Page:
SEOUL, South Korea -- Aggressive induction therapy for locally advanced but operable non-small-cell lung cancer (NSCLC) appears safe and feasible, with hints of survival and surgical advantages.
SEOUL, South Korea, Sept. 4 -- Aggressive induction therapy for locally advanced but operable non-small-cell lung cancer (NSCLC) appears safe and feasible, with hints of survival and surgical advantages.
The addition of chemotherapy to radiotherapy before surgery did not increase perioperative morbidity or affect postoperative care, researchers reported in a small German study presented here at the International Association for the Study of Lung Cancer meeting.
Underpowered, the study found nonsignificant trends suggesting that trimodal therapy nearly doubled median survival (29 months versus 15, P=0.15) and halved the number of patients needing extensive surgery (11 versus 22, P=0.10) compared with radiation and surgery alone, reported Wilfried E. Eberhardt, M.D., of the University of Duisburg-Essen in Essen, Germany, and colleagues.
The findings help lay to rest the arguments against trimodal therapy that arose after a North American Intergroup trial comparing chemoradiation followed by surgery to chemoradiation alone, Dr. Eberhardt said.
"People said the morbidity and mortality would be too high," he said.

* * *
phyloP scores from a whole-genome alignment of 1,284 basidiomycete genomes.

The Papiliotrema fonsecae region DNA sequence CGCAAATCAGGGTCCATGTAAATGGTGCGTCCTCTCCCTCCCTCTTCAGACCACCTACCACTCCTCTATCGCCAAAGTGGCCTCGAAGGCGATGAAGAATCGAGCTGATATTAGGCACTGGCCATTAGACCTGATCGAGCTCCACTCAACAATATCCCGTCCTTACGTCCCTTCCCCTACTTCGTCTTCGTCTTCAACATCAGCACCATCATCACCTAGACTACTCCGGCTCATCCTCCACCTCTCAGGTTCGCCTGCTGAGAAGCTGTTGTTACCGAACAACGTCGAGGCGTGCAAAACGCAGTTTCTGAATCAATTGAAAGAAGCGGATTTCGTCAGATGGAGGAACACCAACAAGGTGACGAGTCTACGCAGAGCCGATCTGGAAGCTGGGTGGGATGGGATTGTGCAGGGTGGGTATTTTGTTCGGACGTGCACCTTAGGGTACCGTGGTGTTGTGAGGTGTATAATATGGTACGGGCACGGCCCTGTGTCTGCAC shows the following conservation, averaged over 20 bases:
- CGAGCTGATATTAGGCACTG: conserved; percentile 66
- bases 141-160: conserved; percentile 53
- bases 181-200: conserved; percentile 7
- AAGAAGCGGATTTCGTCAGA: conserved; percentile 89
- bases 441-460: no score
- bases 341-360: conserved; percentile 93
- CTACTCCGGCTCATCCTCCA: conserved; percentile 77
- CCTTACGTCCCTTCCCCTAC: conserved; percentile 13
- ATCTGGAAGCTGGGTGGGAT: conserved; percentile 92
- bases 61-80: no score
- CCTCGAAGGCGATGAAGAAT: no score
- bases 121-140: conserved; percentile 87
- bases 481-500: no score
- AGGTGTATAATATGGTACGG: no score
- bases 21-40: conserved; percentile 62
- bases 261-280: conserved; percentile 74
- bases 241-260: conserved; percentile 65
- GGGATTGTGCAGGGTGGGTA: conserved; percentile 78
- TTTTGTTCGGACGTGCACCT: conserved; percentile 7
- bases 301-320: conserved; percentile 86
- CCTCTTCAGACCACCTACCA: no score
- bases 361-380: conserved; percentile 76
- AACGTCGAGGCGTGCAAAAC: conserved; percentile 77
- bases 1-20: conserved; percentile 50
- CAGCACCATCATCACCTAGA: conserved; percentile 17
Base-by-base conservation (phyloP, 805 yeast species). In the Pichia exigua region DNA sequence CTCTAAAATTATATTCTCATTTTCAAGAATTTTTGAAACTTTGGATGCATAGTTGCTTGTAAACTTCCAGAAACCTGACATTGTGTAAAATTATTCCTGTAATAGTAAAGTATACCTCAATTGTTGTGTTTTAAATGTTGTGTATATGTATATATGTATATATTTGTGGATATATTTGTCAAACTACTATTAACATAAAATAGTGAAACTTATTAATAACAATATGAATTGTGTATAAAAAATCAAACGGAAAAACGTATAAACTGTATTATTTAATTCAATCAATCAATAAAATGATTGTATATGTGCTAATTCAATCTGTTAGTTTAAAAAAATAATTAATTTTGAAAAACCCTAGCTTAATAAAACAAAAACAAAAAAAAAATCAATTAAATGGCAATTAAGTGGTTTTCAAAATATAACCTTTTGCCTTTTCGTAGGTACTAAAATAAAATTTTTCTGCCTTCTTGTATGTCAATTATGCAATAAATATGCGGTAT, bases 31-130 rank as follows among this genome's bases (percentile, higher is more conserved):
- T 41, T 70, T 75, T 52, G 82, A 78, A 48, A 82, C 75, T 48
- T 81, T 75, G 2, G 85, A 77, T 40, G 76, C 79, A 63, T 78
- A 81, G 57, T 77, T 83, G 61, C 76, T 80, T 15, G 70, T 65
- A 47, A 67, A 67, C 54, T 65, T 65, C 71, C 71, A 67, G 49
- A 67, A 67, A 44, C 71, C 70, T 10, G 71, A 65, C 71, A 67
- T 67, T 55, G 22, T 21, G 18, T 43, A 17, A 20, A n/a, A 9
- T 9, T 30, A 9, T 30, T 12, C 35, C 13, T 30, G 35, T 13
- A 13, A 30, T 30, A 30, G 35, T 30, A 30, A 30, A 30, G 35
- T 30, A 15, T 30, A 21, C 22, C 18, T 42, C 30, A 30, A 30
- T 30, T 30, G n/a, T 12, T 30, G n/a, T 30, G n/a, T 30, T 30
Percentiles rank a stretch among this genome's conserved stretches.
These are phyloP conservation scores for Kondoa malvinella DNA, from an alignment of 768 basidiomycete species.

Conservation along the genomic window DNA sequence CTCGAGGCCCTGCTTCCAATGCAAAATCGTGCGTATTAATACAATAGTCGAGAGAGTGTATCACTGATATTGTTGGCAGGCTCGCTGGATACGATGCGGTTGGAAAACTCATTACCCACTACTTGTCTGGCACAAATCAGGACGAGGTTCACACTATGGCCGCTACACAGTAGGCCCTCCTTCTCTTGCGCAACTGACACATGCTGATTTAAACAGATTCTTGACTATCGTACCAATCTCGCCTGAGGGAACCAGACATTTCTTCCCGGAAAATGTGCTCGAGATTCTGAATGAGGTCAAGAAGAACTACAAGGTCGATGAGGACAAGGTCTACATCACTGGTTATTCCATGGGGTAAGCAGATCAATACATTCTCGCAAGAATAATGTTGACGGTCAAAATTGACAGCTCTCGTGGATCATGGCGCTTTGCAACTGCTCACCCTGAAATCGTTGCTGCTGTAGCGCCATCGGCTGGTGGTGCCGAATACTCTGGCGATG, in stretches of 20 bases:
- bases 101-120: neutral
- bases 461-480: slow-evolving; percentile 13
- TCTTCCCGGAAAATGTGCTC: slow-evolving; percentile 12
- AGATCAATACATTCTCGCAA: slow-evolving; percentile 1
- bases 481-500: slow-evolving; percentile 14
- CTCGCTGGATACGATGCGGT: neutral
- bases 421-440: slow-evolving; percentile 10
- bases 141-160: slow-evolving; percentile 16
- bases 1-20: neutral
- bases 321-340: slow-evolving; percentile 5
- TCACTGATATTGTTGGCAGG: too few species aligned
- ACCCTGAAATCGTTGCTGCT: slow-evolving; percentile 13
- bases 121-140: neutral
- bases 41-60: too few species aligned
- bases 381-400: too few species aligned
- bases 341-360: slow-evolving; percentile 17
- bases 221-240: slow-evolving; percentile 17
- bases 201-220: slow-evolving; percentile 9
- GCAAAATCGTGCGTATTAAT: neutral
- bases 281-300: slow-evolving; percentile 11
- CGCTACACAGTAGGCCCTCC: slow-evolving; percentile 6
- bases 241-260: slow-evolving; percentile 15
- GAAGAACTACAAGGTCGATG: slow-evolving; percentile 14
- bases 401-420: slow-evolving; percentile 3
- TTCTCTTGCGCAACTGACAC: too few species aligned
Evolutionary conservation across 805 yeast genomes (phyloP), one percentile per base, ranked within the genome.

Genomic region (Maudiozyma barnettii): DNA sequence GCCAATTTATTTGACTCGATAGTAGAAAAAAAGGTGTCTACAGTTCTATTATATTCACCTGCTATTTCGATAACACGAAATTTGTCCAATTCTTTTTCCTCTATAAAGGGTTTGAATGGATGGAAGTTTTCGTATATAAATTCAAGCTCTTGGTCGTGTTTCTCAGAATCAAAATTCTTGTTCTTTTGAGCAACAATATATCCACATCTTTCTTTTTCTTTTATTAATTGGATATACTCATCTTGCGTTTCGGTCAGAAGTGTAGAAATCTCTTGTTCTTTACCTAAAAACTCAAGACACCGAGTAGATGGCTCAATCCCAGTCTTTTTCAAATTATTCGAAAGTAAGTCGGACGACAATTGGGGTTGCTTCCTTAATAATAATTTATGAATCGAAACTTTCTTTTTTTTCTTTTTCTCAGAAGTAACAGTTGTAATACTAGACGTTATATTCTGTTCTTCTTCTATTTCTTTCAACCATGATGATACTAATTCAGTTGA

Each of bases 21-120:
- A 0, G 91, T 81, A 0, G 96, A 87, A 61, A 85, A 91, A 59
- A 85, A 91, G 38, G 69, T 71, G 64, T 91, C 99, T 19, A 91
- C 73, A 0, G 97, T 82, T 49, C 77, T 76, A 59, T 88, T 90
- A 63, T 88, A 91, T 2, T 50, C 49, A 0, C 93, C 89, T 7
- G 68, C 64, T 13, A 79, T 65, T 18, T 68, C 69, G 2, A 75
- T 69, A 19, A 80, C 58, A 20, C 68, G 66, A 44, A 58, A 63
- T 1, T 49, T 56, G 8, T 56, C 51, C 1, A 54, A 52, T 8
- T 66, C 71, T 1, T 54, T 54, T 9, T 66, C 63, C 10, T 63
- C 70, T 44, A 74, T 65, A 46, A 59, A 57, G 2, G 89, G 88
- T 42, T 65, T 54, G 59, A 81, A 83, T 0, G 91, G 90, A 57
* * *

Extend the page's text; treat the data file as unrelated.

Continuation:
So the researchers conducted a study of patients with stage IIIA non-small-cell lung cancer deemed operable by nodal status at mediastinoscopy (one or two lymph nodes involved, but no "bulky" N2 disease), a subset that represents less than 20% of stage IIIA cancers.
Because of slow accrual, the study was closed early with 106 patients.
Participants were randomized to surgery and 50 to 60 Gy radiotherapy or to three cycles of induction chemotherapy (cisplatin [Platinol] and etoposide), then concurrent radiochemotherapy (45 Gy, cisplatin and etoposide), prophylactic cranial irradiation, and, finally, surgery.
The researchers found similar perioperative morbidities and postoperative care outcomes in both groups. The difference between study arms was not significant for any outcomes, including:
Major toxicities resulting in treatment-related death were one case of postoperative infection in the surgery and radiation arm versus one case of chemotherapy-induced infection, one case of tumor bleeding during chemotherapy, and one case of postoperative bleeding in the trimodal therapy group.
However, there were nonsignificant trends for organ-sparing surgery and improved survival in the trimodal therapy group.
Patients who received induction chemotherapy tended to have less extensive lobectomy or bilobectomy surgery rather than pneumonectomy (P=0.10). The surgical findings were:
Furthermore, median overall survival was nearly doubled with trimodal therapy, although not significantly so (29 months versus 15, P=0.15).
Likewise, median progression-free survival (15 months versus nine, P=0.20) and disease-specific survival (18 months versus 10, P=0.02) favored trimodal therapy.
"Because of the small number of patients randomized, survival results are inconclusive," Dr. Eberhardt cautioned, "although survival data favored trimodality in the first four years."
"Aggressive trimodality treatment remains a possible and valid strategy in this subset of locally advanced non-small-cell lung cancer patients," he concluded. "Selected patients may benefit from intensive induction protocols."